Despite success on the field, a rising rugby star senses the emerging emptiness of his life as his inner angst begins to materialize through aggression and brutality, so he attempts to woo his landlady in hopes of finding reason to live.
Film screenwriter Jake Armitage and his wife Jo Armitage live in London with six of Jo's eight children, with the two eldest boys at boarding school. The children are spread over Jo's three... See full summary »
A juvenile offender impresses the reform school Governor with running abilities. He is in turn given special privileges to encourage him to win a race against the local public school, but he is therefore teased his fellow rebellious peers.
Jane, a young French woman, pregnant and unmarried, takes a room in a seedy London boarding house, which is inhabited by an assortment of misfits. She considers getting an abortion, but is ... See full summary »
The English factory town is dreary but Joe Lampton has landed a job with a future. To have something to do at night he joins a theatrical group. His boss's daughter Susan is playing ingenue roles on stage and in real life. She is attracted to Joe and Joe thinks about how much faster he will get ahead if he is the boss's son-in-law. This plan is complicated by his strong desire to be with an older woman who also belongs to the theatrical group. She is French and unhappily married. Joe believes he can get away with seeing both women. Written by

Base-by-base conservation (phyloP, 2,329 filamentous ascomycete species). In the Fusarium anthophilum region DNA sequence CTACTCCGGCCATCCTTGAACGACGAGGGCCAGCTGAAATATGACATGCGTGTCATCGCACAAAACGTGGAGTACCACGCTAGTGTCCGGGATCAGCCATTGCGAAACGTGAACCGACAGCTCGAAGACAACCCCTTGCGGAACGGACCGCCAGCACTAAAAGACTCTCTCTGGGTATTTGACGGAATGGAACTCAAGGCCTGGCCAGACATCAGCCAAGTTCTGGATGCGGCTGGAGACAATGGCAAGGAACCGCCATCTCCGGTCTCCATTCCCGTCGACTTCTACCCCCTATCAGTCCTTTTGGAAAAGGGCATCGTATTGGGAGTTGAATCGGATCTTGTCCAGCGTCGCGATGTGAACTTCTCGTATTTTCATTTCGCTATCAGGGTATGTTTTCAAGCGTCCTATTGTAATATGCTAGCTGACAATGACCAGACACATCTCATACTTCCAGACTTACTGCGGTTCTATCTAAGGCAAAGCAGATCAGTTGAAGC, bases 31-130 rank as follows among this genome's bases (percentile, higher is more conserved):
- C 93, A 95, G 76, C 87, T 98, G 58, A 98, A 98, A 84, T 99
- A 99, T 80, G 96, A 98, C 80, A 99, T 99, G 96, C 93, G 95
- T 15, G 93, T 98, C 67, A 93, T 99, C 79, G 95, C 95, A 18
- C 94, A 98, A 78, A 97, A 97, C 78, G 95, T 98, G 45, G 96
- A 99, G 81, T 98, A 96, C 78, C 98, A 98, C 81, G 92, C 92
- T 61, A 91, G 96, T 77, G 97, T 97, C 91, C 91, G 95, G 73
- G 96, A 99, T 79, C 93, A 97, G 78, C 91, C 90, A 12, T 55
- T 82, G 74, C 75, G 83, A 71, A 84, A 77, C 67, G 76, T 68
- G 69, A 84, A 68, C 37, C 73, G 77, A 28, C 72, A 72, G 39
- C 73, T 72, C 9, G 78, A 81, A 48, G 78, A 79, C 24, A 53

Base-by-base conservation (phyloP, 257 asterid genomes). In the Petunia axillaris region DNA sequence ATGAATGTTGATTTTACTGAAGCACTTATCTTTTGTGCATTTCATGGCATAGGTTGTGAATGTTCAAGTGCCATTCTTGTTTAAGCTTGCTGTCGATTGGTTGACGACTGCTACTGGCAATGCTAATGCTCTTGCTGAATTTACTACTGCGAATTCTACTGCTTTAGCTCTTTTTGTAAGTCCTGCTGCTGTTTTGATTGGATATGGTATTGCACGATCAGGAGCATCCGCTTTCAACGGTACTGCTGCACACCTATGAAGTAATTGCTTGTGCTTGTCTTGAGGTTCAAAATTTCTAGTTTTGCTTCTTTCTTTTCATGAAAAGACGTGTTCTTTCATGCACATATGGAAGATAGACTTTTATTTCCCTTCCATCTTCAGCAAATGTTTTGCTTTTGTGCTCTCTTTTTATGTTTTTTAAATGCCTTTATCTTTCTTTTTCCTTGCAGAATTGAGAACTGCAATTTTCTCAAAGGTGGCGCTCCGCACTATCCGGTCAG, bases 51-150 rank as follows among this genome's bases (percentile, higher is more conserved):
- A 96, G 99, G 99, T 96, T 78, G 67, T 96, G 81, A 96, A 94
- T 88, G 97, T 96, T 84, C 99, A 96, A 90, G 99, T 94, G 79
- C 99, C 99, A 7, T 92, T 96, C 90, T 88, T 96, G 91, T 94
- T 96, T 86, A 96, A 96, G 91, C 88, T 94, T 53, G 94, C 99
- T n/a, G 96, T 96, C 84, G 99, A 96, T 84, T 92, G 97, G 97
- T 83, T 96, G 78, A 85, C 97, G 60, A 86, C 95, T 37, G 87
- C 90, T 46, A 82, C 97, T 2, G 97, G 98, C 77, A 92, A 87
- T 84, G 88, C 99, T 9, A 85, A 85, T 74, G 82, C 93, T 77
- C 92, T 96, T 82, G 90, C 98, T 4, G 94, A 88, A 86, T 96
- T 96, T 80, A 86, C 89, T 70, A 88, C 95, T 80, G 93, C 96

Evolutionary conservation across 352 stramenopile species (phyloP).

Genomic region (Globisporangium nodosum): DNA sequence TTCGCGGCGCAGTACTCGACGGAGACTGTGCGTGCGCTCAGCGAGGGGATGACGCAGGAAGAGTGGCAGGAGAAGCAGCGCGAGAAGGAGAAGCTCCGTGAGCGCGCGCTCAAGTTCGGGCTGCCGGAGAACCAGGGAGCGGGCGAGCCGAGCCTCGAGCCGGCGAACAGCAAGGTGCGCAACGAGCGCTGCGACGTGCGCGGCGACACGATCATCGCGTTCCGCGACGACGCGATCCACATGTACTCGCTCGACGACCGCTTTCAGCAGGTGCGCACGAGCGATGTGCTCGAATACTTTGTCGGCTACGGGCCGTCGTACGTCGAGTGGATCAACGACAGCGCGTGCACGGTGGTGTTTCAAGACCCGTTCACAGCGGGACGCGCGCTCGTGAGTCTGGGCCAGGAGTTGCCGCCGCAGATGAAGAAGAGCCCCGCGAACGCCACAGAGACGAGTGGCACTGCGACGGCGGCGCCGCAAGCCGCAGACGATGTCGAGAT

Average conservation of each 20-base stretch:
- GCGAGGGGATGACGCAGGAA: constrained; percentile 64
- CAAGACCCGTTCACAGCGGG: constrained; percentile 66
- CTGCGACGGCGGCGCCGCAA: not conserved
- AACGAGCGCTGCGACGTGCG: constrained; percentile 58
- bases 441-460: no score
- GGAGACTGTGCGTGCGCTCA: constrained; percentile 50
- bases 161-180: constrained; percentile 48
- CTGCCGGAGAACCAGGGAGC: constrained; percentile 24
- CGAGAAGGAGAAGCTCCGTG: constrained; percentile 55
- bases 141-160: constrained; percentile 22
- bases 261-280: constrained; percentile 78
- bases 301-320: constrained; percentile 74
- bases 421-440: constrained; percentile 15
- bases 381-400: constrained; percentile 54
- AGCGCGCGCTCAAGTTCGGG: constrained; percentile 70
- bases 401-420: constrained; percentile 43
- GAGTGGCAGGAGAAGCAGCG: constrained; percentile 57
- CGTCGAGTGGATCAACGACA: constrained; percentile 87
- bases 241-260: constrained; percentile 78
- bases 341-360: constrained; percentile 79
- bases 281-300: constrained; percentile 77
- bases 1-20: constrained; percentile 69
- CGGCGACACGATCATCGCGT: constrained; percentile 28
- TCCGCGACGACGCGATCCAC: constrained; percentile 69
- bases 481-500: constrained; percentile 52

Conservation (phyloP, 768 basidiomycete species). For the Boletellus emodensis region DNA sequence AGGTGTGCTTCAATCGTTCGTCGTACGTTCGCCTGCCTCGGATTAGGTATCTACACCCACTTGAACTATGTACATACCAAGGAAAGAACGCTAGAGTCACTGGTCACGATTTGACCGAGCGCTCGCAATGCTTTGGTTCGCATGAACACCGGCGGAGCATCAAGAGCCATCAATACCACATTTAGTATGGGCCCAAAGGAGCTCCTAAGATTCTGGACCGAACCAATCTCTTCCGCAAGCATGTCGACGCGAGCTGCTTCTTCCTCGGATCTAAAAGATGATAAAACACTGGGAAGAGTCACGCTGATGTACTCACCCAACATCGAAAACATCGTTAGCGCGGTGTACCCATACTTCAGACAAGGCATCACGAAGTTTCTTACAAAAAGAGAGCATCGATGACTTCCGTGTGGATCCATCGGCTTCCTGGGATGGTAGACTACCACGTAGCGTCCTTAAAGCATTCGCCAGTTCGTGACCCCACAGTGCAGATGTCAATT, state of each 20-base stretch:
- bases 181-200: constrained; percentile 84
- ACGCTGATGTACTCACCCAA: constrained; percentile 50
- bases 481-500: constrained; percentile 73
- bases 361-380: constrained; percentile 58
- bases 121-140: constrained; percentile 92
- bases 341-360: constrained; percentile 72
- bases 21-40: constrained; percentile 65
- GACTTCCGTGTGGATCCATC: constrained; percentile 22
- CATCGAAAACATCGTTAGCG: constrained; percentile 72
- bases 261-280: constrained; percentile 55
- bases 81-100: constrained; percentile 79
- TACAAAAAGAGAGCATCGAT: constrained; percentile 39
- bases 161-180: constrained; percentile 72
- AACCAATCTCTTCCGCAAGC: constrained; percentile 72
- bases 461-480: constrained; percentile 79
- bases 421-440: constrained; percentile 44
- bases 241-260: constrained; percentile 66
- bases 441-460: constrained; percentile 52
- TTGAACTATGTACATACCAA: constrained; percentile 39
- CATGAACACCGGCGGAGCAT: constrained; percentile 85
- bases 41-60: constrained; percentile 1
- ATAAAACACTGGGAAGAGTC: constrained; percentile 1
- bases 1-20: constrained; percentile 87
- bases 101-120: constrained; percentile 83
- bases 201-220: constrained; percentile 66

Dale O'Connor <daleoc@interaccess,com>
When Joe drives past the Browns' house for the first time the cars parked in front are obviously cardboard cutouts See more »
Joe, wasn't it absolutely the most wonderful wedding? Now we really belong to each other, till death us do part. Darling, you're crying! I believe you really are sentimental after all.
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Loneliness and longing in this extraordinary, ageless masterpiece. The film is dominated by the phenomenal Simone Signoret and I got dizzy looking at her beautifully complicated face. Laurence Harvey's petulance works wonders here and Jack Clayton, the director, orchestrates a soap opera for the thinking man. Everythings rings true even the most unbelievable details. The older woman syndrome is so masterfully captured here that, at times, you want to look away because the truth in Signoret's eyes is piercing as she sexily smokes her cigarette blowing the smoke right at us. I'm just rambling I know, my intention is to wet your appetite. Another extra bonus is the superb performance by Hermione Baddely, renamed by Noel Coward as Miss Gooddely. A total must!
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